What are the essential reasons people can travel from UK to France?
An official list has not yet been announced but we explain the reasons that are already in place for other non-EU countries
Only those with an essential reason will be able to travel from the UK to France from May 31 Pic: DimaBerlin / Shutterstock
People travelling from the UK to France will only be able to come from Monday May 31 if they have an “essential” reason, the French government announced yesterday (May 26).
France dropped the need for travellers from the UK to provide an essential reason for entering the country on March 12, but this rule will now be reinstated. It is not known when it will be relaxed again.
This means that French people and returning residents will be able to come to France but others will only be able to come for a small number of specified reasons. No leisure/holiday travel will be permitted, including coming to spend time at a second home.
The French government has two lists of essential reasons that apply to people from different non-EU countries but has not yet clarified which of the two will apply to the UK. Previously the full list of 11 reasons detailed below applied. The forms outlining the reasons can be found on the Interior Ministry's website here, although, as stated, it is not yet updated to include the new UK-related rules.
Those coming from 16 countries where the Covid-19 pandemic has been deemed particularly worrying, such as Brazil, South Africa and India, are limited to a list of seven essential reasons.
People coming from these countries are legally obliged to quarantine for 10 days upon arrival in France.
Those coming from all other non-EU countries have a list of 11 reasons and are asked to quarantine voluntarily for seven days upon arrival in France.
Numbers 1-7 of the list below apply to the 16 countries that have a mandatory 10-day quarantine on arrival. Numbers 1 - 11 apply to all other non-EU countries.
Essential reasons for entering France:
- French nationals, as well as their partners (married, civil partner and partner they live with) and children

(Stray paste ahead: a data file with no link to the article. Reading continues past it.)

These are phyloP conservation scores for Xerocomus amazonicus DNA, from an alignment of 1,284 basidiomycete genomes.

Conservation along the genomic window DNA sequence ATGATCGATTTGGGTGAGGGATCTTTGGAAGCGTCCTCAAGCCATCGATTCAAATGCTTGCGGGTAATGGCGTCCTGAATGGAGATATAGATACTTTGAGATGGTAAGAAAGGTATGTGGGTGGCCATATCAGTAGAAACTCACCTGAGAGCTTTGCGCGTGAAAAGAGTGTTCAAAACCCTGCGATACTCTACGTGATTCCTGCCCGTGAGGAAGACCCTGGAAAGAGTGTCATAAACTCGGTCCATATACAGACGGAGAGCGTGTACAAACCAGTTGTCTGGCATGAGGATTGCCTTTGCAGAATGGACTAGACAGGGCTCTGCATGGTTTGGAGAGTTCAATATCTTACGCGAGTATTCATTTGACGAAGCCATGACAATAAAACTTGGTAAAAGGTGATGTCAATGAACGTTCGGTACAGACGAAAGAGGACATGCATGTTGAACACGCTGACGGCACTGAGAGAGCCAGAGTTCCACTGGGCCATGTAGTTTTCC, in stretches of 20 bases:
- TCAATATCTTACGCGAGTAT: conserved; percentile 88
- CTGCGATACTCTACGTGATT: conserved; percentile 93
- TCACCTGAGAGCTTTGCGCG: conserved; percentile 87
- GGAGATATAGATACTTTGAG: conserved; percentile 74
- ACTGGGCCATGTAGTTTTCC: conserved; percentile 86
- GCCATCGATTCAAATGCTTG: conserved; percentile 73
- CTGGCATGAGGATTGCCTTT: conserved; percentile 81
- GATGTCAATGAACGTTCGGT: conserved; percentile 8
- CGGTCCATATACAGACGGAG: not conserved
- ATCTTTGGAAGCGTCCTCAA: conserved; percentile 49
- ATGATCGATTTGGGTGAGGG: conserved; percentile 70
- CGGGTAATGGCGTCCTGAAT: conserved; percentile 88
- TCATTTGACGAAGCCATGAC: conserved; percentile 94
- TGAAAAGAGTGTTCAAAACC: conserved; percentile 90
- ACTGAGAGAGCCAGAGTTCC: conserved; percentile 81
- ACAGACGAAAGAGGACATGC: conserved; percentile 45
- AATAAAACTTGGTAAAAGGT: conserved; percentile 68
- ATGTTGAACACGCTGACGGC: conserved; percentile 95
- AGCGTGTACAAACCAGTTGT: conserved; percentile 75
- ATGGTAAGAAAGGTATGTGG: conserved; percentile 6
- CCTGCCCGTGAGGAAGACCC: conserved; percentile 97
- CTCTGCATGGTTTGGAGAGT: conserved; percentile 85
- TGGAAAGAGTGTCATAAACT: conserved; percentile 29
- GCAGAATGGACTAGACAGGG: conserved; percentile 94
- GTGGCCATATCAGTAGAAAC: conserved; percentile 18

- European Union (or EEA/Swiss) national, as well as their partner and children, who lives in France or wishes to transit through France to the country where they live
- A non-EU national who holds a valid French or European long-stay visa or residency permit, who has his/her main residence in France
- Non-EU nationals holding a long-stay visa issued via the family reunion procedure, or the family reunion of refugees procedure, or beneficiaries of subsidiary protection and stateless persons
- People working in the land, sea and air transport sector or transport service providers, including drivers of any vehicle carrying goods for use in the territory as well as those who are merely transiting
- Foreign nationals working in a diplomatic or consular post, or for an international organisation with headquarters or an office in France, as well as their partner and children
- People transiting in France who remain in the airport/international zone for a maximum of 24 hours
- Britons who benefit from the Brexit Withdrawal Agreement, ie. having evidence such as a carte de séjour, an email attestation of applying for one, or other proof of residency in France before the end of 2020. This would also include close members of their family coming to live with them
- Foreign health or research professionals involved in the fight against Covid-19 as well as their partner and children and foreign health or research professionals recruited as associate trainees
- Holders of a passeport talent visa (for skilled workers) and their partners and children
- Students enrolled on a 'French as a Foreign Language' course prior to enrolment in French higher education, or admitted to oral exams in French higher education institutions or registered on a French higher education course for the academic year 2021-2022. Researchers coming at the invitation of a research laboratory or institute as well as partner and children.
The Connexion notes that the specific heading of Britons benefiting from the Brexit WA agreement is only mentioned on the longer list of reasons for the 'voluntary quarantine' countries, however it is unclear if this is deliberate or an unintended omission.
Britons who actually hold a new WA carte de séjour are included under point 3. In terms of residency law, there is however no difference between the residency right of a Briton with a WA card or a Briton who merely has his or her main residency in France and proof of living in France by the end of 2020. They are probably therefore all tacitly included in point 3 but possibly not members of their family wishing to join them but who do not yet live in France.
This issue is expected to be clarified once the website is updated to include the new rules about the UK.